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The Time Synchronization Hierarchy
        The NTP daemon can not only adjust its own computer’s system time.        Additionally, each daemon can be a client, server, or peer for        other NTP daemons:

  •         As client it queries the reference time from one        or more servers.
  •         As server it makes its own time available as        reference time for other clients.
  •         As peer it compares its system time to other peers        until all the peers finally agree about the “true” time        to synchchronize to.

These features can be used to set up a hierarchical time        synchronization structure.        The hierarchical levels of the time synchronization structure        are called stratum levels. A smaller stratum        number means a higher level in the hierarchy structure.        On top of the hierarchy there is the daemon which has the most        accurate time and therefore the smallest stratumnumber.

By default, a daemon’s stratum level is always one level        below the level of its reference time source.        The top level daemon often uses a radio clock as reference        time source. By default, radio clocks have a stratum number        of 0, so a daemon who uses that radio clock as reference time will        be a stratum 1 time server, which has the highest        priority level in the NTP hierarchy.        In large networks it is a good practice to install one ore more        stratum 1 time servers which make a reference time available        to several server computers in each department.        Thus the servers in the departments become stratum 2 time servers        which can be used as reference time source for workstations and        other network devices of the department.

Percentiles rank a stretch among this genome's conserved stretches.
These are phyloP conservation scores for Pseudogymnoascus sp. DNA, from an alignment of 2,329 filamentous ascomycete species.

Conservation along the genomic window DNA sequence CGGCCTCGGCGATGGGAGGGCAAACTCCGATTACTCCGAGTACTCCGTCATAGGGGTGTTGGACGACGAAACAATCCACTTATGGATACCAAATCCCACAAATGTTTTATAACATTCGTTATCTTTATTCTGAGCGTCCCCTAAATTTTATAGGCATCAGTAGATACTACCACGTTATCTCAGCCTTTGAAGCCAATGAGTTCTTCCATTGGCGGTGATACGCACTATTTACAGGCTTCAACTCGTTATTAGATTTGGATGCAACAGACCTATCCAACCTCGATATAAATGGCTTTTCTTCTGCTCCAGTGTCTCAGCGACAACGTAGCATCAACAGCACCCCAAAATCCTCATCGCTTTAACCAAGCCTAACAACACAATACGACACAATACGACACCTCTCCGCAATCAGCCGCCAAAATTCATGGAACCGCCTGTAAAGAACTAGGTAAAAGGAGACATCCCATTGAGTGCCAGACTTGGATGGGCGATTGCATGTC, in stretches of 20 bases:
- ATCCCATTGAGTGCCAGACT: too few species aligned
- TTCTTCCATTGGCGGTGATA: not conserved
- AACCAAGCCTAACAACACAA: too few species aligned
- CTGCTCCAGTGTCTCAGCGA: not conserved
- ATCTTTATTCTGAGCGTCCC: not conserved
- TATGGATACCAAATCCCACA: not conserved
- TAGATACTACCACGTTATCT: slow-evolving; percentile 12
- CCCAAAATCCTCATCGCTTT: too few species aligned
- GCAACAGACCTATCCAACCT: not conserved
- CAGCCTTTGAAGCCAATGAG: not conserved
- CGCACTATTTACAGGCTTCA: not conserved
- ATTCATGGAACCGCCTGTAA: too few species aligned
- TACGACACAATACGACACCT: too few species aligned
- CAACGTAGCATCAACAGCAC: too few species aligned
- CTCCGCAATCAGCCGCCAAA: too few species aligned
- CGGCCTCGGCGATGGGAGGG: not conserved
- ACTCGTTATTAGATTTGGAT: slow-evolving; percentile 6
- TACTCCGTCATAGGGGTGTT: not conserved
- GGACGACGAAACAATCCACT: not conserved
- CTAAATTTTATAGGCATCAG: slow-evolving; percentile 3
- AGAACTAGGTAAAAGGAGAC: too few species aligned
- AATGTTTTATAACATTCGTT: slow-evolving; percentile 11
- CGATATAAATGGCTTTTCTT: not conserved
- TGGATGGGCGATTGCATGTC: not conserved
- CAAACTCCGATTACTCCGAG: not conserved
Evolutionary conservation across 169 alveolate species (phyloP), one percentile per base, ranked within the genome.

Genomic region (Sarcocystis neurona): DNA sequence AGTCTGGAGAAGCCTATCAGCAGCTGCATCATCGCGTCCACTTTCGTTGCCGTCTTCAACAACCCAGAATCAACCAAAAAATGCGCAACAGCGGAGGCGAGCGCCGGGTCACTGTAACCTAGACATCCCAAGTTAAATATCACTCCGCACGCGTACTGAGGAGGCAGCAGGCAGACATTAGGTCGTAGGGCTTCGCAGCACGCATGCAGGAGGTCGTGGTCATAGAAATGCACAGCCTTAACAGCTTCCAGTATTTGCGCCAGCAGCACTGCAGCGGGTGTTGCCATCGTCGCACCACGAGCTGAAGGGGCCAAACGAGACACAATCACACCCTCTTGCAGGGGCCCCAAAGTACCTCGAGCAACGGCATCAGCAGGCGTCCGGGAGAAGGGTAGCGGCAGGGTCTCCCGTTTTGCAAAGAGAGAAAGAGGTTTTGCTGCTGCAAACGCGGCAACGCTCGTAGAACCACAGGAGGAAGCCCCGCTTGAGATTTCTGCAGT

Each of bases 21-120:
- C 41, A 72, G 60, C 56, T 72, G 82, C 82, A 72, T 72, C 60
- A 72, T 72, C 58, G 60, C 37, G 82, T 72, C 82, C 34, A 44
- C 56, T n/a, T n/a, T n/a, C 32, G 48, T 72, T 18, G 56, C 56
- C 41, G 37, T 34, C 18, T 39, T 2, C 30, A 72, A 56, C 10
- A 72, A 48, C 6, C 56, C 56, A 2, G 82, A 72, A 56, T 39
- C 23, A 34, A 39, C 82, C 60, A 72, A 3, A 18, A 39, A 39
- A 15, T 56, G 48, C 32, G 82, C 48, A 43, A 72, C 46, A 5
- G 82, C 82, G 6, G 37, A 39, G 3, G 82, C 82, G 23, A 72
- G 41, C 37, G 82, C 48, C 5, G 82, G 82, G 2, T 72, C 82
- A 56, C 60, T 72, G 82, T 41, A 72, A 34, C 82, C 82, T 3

Unlike in telecom applications where the word stratum is used        e.g. to classify oscillators according to their absolute accuracy,        the term stratum in the NTP context does not indicate a certain        class of accuracy, it’s just an indicator of the hierarchy level.

http://www.meinberg.de/english/info/ntp.htm

1.Sync the time with ntp, login as root, type
#ntpdate ntp_ip_address

2.Edit file /etc/ntp.conf and add
server ntp_ip_address
driftfile /etc/ntp.drift
tracefile /etc/ntp.trace

I.E.

more /etc/ntp.conf

server time_server01 prefer
server time_server02
broadcastclient
driftfile /etc/ntp.drift
tracefile /etc/ntp.trace
3.smitty xntpd
select BOTH

  1. Let the daemon run for about 10 mins then type:

lssrc –ls xntpd

Program name:    /usr/sbin/xntpd
Version:         3
Leap indicator:  00 (No leap second today.)
Sys peer:        time_server01
Sys stratum:     2
Sys precision:   -18
Debug/Tracing:   DISABLED
Root distance:   0.000458
Root dispersion: 10.166382
Reference ID:    10.1.1.10
Reference time:  d3b125c4.78c4d000  Wed, Jul 18 2012 15:08:36.471
Broadcast delay: 0.003906 (sec)
Auth delay:      0.000122 (sec)
System flags:    bclient pll monitor filegen
System uptime:   1102 (sec)
Clock stability: 1358.841064 (sec)
Clock frequency: -16.000000 (sec)
Peer: time_server02
flags: (configured)(sys peer)
stratum:  2, version: 3
our mode: client, his mode: server
Peer: time_server01
flags: (configured)(sys peer)(preferred)
stratum:  1, version: 3
our mode: client, his mode: server
Subsystem         Group            PID          Status
xntpd            tcpip            12283954     active

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